As an organisation, we are set for a defining year.
A year ago, people across the BBC worked together to create a report on our industry: the Future of News. Over the next three months, I’d like to draw up plans for ourselves: the Future of BBC News.
Technology is transforming the news. Audience expectations are changing, too. And the funding settlement for the BBC requires both cuts and the reallocation of spending.
We are going to have to make choices.
We’re going to start by opening up. We will share as much information as possible. Then, we’re going to listen hard. We’re going to encourage discussion across News of the options open to us. And, then, we’re going to choose. We will distill the ideas into a programme of reforms and investments.
We start from a position of strength.
But we can’t afford to do everything.
BBC News must contribute its share to achieve the £150 million of annual savings required to reach the shortfall to 2017 caused by the decline in TV household penetration. BBC News is committed to £5 million as part of this effort. As I said last year, we are also looking to make savings in how we run BBC Online; I will lay these out when I present the findings of the Online Creative Review.
The advertising outlook for BBC World News and bbc.com has become more difficult, which will require savings in Global News Ltd.
The BBC World Service has been awarded £35 million by the Government in the next financial year and £85 million in each of the three following years. We are now getting to work on implementing plans that will grow our global audience.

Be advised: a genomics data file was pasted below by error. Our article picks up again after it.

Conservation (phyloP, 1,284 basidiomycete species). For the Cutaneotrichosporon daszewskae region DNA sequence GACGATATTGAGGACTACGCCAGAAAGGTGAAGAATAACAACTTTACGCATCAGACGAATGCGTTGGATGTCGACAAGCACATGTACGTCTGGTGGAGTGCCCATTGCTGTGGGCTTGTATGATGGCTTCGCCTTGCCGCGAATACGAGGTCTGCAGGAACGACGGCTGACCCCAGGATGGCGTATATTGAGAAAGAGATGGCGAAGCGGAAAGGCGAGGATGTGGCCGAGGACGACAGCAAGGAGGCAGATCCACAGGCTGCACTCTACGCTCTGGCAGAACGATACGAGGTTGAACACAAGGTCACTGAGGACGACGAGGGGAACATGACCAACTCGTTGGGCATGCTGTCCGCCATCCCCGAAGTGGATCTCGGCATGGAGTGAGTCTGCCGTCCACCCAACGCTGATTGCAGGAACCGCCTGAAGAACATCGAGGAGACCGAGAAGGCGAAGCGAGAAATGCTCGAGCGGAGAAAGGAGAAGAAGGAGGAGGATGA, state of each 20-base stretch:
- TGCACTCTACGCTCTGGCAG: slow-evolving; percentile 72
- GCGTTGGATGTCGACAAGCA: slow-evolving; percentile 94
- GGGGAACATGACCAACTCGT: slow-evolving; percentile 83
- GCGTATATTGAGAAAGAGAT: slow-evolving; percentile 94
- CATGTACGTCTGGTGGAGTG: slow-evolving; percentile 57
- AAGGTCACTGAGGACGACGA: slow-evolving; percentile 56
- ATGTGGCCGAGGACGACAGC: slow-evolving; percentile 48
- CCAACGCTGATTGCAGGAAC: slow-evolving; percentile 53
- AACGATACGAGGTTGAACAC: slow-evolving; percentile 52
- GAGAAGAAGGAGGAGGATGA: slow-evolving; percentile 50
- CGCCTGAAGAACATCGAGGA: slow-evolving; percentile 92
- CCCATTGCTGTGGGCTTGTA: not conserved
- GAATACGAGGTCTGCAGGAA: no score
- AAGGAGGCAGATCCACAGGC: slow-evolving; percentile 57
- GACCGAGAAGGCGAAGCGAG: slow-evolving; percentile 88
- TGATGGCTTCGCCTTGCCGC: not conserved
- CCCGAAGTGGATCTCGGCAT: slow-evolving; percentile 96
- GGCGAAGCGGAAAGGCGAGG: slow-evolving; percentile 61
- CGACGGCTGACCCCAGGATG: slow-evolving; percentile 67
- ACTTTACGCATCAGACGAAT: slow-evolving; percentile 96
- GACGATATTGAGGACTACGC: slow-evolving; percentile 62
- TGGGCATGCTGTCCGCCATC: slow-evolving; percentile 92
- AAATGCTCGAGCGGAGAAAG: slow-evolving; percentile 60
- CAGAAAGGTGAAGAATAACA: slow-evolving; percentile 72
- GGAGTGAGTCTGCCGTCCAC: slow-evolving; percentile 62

And by the spring we have to present a plan of how we propose to meet BBC News’ share of the £550 million annual savings required by 2021/22.
And this is the task of the Future of BBC News project. It is to set out how we are going to operate in the next Charter period.
We’ve identified four main areas where we think we will need to consider changes.
First, output. Where do we think people are going to watch, listen to, and get their news, and what do we want to do about it?
Second, content. What can we do to tell the story better?
Third, how do we ensure BBC News serves all audiences in the UK, regardless of age, identity, income, gender or geography? Young people are consuming less and less traditional media – how do we cater for them?
And fourth, the way we work. How do we invest in people, reduce costs, increase opportunity and improve the working culture?
Today, we have questions, not decisions. This is not an announcement of job cuts. It’s not even a statement on a savings target. It’s about setting our priorities.
The BBC is the most trusted brand in news. We are vigilant about our values. We are courageous and intelligent in our journalism. And we are leading the way in innovation in our industry. The choices we make now will determine the future of arguably the greatest journalistic organisation in the world.
James Harding is Director, News and Current Affairs